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Small things amuse small minds. Too many people have allowed their excitement over an expected budget surplus of a tiny $4 billion this financial year to distract them from noticing a much bigger deal.
Remember that mountain of government debt we ticked up fighting the pandemic? Now Treasurer Jim Chalmers tells us it’s more like a big hill. Remember the frightening spectre of the “structural” budget deficit? Not to worry, it’ll have disappeared in a decade – if you can believe it.
Treasurer Jim Chalmers during the budget speech.Credit: Alex Ellinghausen
Assuming it happens, achieving an infinitesimally small, and one-off, surplus of $4 billion may be significant politically, but from an economic perspective, it’s not worth popping the champagne cork. In a budget worth $630 billion a year, in an economy worth $2600 billion a year, it’s no more than a rounding error.
No, what’s genuinely significant is not that magic word “surplus”; it’s that this time last year we were expecting a deficit of $78 billion. It’s the absence of another big deficit that’s the big deal. It represents the passage of a year in which we didn’t add to the existing public debt. And, as a consequence, didn’t add to the size of our annual interest bill every year until we’re all dead.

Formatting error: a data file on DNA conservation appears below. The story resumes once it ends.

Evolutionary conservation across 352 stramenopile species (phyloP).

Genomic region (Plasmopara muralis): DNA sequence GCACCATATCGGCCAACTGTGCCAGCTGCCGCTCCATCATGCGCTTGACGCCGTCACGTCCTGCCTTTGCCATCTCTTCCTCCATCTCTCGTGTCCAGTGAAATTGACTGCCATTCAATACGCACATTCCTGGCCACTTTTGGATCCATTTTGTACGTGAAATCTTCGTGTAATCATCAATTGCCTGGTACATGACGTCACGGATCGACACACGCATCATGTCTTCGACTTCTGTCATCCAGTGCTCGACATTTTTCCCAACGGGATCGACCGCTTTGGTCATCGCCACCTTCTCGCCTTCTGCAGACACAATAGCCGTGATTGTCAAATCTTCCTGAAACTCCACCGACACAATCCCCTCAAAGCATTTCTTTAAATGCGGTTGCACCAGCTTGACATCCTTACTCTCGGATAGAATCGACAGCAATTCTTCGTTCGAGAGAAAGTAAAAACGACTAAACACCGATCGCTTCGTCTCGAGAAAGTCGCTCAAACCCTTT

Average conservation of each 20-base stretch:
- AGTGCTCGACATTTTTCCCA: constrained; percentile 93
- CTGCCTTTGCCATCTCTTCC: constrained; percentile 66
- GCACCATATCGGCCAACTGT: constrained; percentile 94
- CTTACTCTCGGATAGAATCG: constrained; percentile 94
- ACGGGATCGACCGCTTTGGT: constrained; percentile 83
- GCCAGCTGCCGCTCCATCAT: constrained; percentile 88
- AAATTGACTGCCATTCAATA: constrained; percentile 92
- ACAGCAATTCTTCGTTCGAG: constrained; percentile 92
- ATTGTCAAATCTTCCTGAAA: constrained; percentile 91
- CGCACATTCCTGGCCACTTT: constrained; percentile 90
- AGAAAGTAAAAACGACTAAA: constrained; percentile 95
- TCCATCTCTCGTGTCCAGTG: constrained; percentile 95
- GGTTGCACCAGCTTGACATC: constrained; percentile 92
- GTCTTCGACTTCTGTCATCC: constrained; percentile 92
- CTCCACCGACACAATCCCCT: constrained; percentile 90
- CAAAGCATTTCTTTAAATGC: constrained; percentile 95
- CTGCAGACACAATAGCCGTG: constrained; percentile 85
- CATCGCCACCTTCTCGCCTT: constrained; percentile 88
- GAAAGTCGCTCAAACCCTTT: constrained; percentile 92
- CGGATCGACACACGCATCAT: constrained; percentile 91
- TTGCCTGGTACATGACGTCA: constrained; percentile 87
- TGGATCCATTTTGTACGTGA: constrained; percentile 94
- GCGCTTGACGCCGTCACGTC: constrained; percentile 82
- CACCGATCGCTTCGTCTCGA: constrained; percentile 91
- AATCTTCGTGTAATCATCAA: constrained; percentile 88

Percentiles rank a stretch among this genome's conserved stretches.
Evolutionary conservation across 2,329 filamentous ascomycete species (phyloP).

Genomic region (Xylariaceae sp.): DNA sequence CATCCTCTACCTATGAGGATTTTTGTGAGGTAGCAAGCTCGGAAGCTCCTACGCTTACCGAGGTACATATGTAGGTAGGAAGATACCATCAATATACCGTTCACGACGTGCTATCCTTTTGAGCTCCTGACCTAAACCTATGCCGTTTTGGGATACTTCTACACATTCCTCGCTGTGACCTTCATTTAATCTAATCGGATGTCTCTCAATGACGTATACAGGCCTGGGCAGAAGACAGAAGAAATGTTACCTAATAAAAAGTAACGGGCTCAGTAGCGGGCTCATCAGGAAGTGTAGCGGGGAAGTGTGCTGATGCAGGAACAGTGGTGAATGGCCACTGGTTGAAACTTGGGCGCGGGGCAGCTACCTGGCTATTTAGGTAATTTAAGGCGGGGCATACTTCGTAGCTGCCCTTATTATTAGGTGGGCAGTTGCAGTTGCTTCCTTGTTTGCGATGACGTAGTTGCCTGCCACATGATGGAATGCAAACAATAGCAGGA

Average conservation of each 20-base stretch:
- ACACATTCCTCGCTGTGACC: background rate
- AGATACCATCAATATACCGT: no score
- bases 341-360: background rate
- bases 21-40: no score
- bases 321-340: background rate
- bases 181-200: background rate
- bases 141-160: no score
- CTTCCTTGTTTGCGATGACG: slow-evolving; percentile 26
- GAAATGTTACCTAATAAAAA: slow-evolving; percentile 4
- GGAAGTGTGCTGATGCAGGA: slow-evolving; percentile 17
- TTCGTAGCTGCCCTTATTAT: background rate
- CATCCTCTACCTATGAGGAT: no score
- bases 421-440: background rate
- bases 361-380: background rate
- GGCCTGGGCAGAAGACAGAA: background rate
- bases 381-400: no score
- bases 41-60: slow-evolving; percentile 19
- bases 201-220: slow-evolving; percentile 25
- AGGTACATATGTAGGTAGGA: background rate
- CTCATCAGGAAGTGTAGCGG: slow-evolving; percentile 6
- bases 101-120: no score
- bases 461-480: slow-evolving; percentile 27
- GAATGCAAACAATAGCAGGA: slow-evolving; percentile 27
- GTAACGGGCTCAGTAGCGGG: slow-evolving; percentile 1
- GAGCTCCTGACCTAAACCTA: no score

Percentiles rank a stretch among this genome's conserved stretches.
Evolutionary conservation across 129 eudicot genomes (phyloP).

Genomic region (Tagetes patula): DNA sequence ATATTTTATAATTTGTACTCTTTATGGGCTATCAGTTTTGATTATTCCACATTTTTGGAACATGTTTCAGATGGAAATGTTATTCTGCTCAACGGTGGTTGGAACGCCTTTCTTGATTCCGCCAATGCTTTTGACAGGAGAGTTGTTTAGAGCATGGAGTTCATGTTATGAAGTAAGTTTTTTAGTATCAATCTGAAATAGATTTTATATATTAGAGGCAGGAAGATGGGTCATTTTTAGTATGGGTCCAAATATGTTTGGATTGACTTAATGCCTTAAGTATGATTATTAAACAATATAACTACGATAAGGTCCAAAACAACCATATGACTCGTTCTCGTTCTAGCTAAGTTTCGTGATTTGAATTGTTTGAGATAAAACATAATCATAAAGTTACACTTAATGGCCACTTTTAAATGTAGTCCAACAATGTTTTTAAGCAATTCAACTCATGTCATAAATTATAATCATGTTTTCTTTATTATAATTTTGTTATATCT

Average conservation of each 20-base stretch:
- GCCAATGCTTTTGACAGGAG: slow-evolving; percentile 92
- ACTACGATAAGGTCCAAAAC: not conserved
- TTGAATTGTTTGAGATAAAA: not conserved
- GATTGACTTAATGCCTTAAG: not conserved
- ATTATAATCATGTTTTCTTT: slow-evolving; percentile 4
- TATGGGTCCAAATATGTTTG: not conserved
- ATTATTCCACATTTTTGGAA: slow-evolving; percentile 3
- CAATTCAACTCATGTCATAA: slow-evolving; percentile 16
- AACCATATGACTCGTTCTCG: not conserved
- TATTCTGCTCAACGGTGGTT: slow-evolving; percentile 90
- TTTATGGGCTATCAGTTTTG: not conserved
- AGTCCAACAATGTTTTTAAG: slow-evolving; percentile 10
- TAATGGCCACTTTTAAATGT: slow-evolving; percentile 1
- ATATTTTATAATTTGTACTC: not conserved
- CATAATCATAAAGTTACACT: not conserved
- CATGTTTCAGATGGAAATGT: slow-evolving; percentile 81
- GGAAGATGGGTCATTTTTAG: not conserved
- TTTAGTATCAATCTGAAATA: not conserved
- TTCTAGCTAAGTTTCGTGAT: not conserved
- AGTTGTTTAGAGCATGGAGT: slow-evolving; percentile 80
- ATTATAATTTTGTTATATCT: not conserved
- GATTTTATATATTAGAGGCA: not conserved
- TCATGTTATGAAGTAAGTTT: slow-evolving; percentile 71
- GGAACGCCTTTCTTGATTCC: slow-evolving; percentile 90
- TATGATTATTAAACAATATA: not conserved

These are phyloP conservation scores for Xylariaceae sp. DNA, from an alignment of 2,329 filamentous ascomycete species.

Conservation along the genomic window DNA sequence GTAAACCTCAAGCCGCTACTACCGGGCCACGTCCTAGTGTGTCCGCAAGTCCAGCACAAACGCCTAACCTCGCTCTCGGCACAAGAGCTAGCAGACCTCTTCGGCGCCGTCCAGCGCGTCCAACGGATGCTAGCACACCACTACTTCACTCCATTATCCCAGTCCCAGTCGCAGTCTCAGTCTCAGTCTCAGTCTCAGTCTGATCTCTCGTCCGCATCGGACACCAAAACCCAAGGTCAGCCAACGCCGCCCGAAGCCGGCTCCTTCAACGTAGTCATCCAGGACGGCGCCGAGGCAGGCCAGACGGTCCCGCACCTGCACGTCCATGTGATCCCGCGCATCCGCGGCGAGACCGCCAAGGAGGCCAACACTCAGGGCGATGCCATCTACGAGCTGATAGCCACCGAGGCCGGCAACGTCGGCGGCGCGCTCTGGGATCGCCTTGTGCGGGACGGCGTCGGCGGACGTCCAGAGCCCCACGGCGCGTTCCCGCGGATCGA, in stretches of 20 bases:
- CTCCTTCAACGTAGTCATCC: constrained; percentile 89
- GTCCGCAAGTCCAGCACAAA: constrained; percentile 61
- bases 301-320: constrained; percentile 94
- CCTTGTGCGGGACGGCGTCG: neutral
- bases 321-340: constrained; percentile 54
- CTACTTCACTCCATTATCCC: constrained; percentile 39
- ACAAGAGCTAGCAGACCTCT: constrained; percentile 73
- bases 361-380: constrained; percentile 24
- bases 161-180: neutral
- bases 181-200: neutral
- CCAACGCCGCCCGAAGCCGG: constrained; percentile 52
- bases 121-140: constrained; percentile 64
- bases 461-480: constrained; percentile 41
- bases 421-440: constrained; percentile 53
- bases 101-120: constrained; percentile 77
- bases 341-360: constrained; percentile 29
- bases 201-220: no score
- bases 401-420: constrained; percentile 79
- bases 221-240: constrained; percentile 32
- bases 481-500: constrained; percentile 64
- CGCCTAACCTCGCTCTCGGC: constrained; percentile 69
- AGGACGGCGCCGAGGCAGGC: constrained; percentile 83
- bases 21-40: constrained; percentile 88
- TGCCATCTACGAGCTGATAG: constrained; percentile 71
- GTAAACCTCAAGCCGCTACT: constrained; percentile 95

What’s more, the absence of a deficit this year suggests the expected deficits for the next few years will also be smaller than we thought. So next year will see not just a smaller than expected annual interest bill, but a smaller than expected addition to the debt, and thus an even smaller than expected addition to the following year’s interest bill, and so on and on forever.
Well, in principle, anyway. What this news also shows is how hopeless Treasury (and all economists) are at predicting the future.
Next, note that this year’s expected deficit disappeared not thanks to Chalmer’s superior management, but thanks to Treasury’s failure to realise how strong the economy would be. More people are in jobs and paying tax (and not needing to be paid the dole).
Company profits are up, as is the tax they pay. Export commodity prices have stayed higher than Treasury was expecting, so mining companies’ taxes are well up. And remember this: inflation causes taxes to rise faster than government spending does.
But though nothing Chalmers did caused the big improvement, he’d like a round of applause for not spending much of the extra dosh.